Another important point for novice wine drinkers is to order by the glass instead of by the bottle. While it may be true that ordering a bottle can be more cost-effective (individual glass pours tend to have higher mark-ups not to mention inconsistent levels of pour), unless you’re in a large group, the glass is the way to go. You’re just starting out in your vino explorations and in case you order incorrectly, you’re not stuck with an entire bottle of something that isn’t agreeable. In fact, most well-designed wine lists will have several options of both white and red varietals on offer by the glass that is typically crowd-pleasers.

Finally, a note on wine prices. The prices we list below will be what you can expect if you purchase a bottle at a wine shop. Expect something like a 3x mark-up on that price at a restaurant for the same bottle. With a 4x mark-up for a by-the-glass pour, the glass pour is typically priced about what the bottle would cost at a wine shop. Yes, wine can be expensive – but pricier doesn’t always mean it’ll be tastier or even that it’s appropriate for your meal. We’ll cover pairings below but don’t judge a wine by its price. It’s more important to stick to the varieties you like and to your budget.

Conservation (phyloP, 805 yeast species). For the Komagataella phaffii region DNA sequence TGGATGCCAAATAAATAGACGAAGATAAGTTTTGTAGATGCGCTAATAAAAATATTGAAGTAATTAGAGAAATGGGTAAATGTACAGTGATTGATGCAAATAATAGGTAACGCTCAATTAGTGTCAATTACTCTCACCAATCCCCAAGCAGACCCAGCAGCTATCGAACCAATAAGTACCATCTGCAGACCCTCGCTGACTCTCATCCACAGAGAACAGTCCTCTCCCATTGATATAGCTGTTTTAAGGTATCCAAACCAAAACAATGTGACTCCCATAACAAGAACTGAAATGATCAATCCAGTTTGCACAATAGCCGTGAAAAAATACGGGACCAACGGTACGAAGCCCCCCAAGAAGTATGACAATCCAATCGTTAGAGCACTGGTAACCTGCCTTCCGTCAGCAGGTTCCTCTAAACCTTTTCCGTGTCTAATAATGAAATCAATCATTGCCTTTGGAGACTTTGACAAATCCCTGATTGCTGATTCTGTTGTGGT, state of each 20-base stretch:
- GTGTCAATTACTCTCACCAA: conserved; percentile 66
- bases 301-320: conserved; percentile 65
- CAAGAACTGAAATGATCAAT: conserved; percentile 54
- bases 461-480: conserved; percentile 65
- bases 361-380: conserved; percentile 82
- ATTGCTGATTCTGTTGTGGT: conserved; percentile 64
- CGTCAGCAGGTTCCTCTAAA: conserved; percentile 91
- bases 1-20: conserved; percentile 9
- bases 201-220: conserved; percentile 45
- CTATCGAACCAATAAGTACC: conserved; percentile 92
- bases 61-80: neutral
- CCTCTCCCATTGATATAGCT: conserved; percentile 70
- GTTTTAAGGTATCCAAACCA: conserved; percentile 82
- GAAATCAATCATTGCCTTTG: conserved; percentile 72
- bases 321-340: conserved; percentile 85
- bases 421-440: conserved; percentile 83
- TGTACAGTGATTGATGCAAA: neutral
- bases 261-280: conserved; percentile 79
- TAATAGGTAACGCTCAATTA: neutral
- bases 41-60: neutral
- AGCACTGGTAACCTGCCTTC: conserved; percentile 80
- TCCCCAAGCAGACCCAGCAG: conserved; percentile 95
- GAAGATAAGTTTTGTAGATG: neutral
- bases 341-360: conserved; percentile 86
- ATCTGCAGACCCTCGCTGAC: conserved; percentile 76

Five Wines For Beginners To Choose At The Table

The main types of wines to order for the table when you’re out.

Light White: Sauvignon Blanc

glass of sauvignon blanc wine for beginners with white fish dish
  • Pronunciation: soh-vi-nyohn blahngk (the hard ‘k’ at the end is optional as it’s spoken by Americans and much of the world but is omitted by native French speakers)
  • Alcohol Content: 10%–13.5% ABV
  • What To Pair It With: fish, herb sauces, green vegetables

Light, dry white wines – like sauvignon blanc – are some of the most-sold wines in the world and are usually characterized as crisp and refreshing, with less ‘sweetness’ than a semi-dry white wine. Sauvignon blanc typically features simple flavors that include citrus fruits, kiwi, and honeydew melon and a tart, herbaceous quality (green pepper, mint, grass). It’s served chilled and pairs well with lightly flavored foods.

The grape is a signature of New Zealand wines, but it’s also a major player in France, Italy, Australia, Chile, and South Africa. Sauvignon blanc is an ideal wine to sip on in the summer months. Most sauvignon blanc wines drink best when they’re relatively young. Surprisingly good bottles can be had for less than $10.


Full-Bodied White: Chardonnay

glass of chardonnay wine for beginners with cream chicken dish
  • Pronunciation: shar-doh-nay
  • Alcohol Content: 13.5%–15% ABV